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What you need to consider when choosing a cloud services provider

Laura Barnes
What you need to consider when choosing a cloud services provider

As part of our Cloud Sector Spotlight, IDC has revealed the key things to consider when choosing a cloud services provider and deciding upon your cloud architecture.

Most European organisations use cloud services for compute and storage intensive workloads but usually keep sensitive data and many business-critical applications on-premises in their own datacentres.

“When choosing a cloud services provider, the location of its datacentres plays a major role since sensitive data often needs to remain within a country’s or the EU’s boundaries for compliance region but also for personal preference and marketing reasons,” Andreas Olah, senior research analysis, servers and big data at IDC, tells PCR.

“The cloud is already a mature topic, so discussions no longer focus on cloud adoption but rather on hybrid architectures and multi-cloud environments, i.e. how to combine different clouds (own private cloud and various public clouds) in the most efficient way.”

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Olah explained that public cloud services are usually more cost-effective for applications that need to scale up and down a lot, however own datacentres can work out less expensively for more stable workloads that have less variation in demand.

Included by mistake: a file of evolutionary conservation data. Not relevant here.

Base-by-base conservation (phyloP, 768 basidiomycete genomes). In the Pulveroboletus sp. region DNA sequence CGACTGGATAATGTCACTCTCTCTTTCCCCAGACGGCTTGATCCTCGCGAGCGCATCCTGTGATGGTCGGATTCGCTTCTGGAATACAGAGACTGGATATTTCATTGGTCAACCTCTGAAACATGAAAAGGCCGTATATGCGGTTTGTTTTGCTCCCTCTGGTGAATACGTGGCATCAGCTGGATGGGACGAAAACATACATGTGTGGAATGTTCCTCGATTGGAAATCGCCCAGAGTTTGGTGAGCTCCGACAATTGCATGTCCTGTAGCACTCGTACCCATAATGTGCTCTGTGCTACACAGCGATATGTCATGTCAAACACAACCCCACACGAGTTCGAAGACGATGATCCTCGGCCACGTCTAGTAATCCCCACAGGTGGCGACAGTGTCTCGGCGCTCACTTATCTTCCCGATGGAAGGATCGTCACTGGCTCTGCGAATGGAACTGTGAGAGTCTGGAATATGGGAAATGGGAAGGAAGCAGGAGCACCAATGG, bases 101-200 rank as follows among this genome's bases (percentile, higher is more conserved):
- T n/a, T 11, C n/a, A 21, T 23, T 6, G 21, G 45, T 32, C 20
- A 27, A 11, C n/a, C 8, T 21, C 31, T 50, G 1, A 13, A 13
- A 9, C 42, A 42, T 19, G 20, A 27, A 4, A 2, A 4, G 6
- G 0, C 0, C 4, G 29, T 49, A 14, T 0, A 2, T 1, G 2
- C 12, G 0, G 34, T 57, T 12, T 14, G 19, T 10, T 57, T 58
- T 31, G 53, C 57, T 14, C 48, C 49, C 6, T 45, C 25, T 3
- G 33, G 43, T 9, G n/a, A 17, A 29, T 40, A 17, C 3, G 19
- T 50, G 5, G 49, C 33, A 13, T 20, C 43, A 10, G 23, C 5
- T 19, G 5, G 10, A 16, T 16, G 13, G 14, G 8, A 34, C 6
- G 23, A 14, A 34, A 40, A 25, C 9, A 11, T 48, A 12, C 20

“When deciding upon your cloud architecture (public, private, hybrid), you need to consider data protection and compliance, cost predictability and capital expenditure, potential vendor lock-ins, technology compatibility and latency,” he said.

“It is important to architect your infrastructure so that you can offer sufficient end-to-end service levels to your users and customers, which often cannot be achieved by relying solely on cloud providers’ service level agreements.”

When it comes to the security of the cloud, Olah revealed that the public cloud is ‘not necessarily less secure’, but security issues are more around data ownership and worries about snooping by governments and cybercriminals especially when cross-border data transfers take place.

IDC expects that the public cloud share of storage capacity deployed for big data in EMEA will rise from 25 per cent in 2015 to 55 per cent by 2019.

Throughout January, PCR is running a dedicated Sector Spotlight on The Cloud – click the logo below for more articles

Tags: idc, the cloud, Cloud Sector Spotlight

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